June 22-July 31, 2020
In last week’s blog post, we mentioned that the participants in the summer school had identified fifteen research questions, which had been organized under five “umbrellas”: Diseases and the Environment, Impacts of Behavior, Incorporation of Data, Resource Allocation, and Social Justice. The fifth week was spent mostly in small groups to drill down on the questions, develop the mathematical models to address the questions, elucidate the assumptions underlying the models, find the relevant data to test the models, and relate the output of the models to the original questions. Two all-hands meetings, at 11 am and 5 pm framed the daily schedule. At the afternoon’s all-hands meetings, the umbrella groups gave brief wrap-ups of their progress.
Tuesday morning, Henri Berestycki (EHESS, Paris) gave a lecture on “Spatial Modeling of Covid-19”, describing mathematical models with nonlocal infections, leading up to the Pandemic Threshold Theorem (the first theorem of the summer school!). Other topics covered the pandemic spread in a periodic medium, traveling waves, SIR with diffusion, and a recent case study by Gatto et al. (PNAS, 2020) in Italy of the effect of expressways on the spread of disease. For the latter study, the authors used an augmented SIR model (SIRT) for the spread of an epidemic in a half-space, including Traveling by infected individuals on the boundary.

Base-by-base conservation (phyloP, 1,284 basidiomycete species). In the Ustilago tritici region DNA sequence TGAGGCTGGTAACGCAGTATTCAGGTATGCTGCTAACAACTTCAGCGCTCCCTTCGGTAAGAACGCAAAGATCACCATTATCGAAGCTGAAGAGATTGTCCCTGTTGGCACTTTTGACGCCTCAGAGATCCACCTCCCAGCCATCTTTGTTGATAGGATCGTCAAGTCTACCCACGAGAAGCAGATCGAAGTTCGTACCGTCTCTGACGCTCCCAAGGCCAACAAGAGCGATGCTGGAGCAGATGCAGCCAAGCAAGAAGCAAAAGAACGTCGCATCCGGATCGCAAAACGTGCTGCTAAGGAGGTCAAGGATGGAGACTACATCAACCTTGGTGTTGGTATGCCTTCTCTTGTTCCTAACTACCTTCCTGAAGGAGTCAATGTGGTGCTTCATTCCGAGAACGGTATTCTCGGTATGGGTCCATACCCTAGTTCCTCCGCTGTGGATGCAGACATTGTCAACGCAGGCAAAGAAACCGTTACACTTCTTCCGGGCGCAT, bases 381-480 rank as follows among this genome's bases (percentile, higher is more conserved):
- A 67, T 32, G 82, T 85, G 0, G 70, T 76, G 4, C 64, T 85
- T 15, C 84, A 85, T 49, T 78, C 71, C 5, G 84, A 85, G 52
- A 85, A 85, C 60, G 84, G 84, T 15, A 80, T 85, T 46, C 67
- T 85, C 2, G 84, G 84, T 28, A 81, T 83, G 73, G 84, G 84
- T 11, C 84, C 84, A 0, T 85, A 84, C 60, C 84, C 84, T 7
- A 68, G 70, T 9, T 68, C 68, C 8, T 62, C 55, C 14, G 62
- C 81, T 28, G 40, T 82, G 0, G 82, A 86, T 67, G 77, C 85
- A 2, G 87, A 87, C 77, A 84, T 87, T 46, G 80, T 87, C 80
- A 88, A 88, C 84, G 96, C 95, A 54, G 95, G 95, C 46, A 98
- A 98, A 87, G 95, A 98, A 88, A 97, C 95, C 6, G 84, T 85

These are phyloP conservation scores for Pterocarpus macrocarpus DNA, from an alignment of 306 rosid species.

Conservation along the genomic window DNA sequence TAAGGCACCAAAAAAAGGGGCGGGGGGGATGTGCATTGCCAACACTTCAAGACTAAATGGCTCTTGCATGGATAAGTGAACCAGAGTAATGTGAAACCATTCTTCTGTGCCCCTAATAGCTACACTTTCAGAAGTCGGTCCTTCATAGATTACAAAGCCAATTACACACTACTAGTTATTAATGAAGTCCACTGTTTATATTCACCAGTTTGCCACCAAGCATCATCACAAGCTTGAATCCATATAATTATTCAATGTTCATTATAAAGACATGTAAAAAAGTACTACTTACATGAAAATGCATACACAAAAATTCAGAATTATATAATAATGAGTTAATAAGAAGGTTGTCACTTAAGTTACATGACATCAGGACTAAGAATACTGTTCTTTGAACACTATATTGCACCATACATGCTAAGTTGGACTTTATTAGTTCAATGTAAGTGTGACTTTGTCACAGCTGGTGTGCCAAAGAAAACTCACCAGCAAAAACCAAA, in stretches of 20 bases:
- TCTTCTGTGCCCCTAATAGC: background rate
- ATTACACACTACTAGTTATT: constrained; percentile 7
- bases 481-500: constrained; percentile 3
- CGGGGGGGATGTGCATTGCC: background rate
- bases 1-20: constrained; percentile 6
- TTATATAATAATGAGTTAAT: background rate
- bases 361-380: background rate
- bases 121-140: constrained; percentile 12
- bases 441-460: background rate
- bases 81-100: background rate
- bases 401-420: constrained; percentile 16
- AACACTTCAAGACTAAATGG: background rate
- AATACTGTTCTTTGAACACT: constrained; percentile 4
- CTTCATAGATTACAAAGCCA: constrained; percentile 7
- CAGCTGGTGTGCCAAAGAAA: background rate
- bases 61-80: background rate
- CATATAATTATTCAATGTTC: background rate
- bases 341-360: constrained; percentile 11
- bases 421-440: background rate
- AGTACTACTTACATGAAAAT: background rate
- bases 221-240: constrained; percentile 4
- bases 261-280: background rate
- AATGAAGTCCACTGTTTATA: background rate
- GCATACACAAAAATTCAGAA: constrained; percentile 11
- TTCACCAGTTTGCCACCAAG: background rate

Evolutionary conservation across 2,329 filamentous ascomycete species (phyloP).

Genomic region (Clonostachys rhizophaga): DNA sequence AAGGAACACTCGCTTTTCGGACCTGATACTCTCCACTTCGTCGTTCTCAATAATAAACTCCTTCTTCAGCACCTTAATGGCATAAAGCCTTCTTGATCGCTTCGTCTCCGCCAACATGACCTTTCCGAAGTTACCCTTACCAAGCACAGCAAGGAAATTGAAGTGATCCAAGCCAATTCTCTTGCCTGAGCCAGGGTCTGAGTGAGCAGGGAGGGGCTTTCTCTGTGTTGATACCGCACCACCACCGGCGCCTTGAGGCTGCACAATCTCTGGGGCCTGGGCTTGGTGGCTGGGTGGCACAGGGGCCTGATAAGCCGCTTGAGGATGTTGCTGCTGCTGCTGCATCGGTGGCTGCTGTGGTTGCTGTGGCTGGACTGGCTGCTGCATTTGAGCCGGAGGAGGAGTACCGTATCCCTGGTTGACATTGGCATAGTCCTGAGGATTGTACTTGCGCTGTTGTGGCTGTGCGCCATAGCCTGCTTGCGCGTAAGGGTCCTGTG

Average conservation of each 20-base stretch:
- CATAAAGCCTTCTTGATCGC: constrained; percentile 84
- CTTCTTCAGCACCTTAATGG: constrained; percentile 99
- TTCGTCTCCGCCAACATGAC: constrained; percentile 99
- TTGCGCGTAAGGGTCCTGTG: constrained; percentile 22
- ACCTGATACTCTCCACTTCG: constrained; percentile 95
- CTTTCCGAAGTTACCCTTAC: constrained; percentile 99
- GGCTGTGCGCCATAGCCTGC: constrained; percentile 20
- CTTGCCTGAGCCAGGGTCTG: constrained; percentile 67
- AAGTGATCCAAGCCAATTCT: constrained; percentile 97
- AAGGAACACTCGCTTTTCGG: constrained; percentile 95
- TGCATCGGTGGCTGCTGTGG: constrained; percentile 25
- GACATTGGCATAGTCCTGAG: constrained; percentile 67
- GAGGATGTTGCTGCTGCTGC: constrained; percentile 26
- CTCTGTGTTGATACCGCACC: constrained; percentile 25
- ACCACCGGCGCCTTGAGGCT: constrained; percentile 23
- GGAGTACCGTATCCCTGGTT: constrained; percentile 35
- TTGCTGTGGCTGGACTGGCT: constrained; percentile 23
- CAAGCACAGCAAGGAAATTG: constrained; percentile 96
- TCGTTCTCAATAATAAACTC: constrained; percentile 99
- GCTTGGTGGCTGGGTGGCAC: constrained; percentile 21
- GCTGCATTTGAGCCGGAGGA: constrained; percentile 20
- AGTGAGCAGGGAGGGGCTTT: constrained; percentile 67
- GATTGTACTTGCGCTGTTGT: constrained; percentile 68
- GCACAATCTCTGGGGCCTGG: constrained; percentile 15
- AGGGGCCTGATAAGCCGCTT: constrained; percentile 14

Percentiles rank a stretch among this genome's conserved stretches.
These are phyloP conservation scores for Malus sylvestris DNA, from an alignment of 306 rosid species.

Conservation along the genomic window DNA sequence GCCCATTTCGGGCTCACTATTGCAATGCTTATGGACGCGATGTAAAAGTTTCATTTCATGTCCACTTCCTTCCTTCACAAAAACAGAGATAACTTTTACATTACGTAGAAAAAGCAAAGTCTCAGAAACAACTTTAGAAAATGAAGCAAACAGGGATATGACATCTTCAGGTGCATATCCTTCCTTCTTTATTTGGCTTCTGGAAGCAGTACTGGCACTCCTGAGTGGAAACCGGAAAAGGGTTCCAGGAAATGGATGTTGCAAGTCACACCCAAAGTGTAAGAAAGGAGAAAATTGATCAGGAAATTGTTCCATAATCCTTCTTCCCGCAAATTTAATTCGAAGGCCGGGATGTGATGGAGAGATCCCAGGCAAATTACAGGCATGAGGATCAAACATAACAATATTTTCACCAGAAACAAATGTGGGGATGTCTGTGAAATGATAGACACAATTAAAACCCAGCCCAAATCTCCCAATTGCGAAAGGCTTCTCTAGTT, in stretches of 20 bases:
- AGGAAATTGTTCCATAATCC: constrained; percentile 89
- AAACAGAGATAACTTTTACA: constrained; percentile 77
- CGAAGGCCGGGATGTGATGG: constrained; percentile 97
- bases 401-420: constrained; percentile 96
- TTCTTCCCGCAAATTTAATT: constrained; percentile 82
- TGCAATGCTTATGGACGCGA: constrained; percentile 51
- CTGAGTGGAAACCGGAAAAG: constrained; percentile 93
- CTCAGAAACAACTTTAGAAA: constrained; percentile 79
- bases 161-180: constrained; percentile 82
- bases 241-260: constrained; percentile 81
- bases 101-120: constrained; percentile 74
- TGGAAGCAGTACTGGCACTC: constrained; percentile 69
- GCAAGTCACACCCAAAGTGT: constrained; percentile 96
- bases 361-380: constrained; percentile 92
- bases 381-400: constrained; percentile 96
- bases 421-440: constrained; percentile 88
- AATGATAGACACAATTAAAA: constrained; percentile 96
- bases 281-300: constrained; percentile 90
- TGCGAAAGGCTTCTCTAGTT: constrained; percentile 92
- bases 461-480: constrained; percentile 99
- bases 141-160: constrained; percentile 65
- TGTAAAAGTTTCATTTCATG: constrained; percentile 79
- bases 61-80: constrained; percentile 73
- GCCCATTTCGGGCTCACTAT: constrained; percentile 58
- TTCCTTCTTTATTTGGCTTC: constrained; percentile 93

Tutorials, Discussions, and Tai-Chi
The lunch period was used for tutorials on Data Assimilation and Bifurcation Theory, a discussion on applying for NSF Graduate Student Fellowships, and a discussion on stereotype threats. A tai-chi session led by Maria at the start of each afternoon’s session prevented an outbreak of Zoom fatigue.
With one more week to go, we are all looking forward to the group reports, which are promised for Thursday afternoon.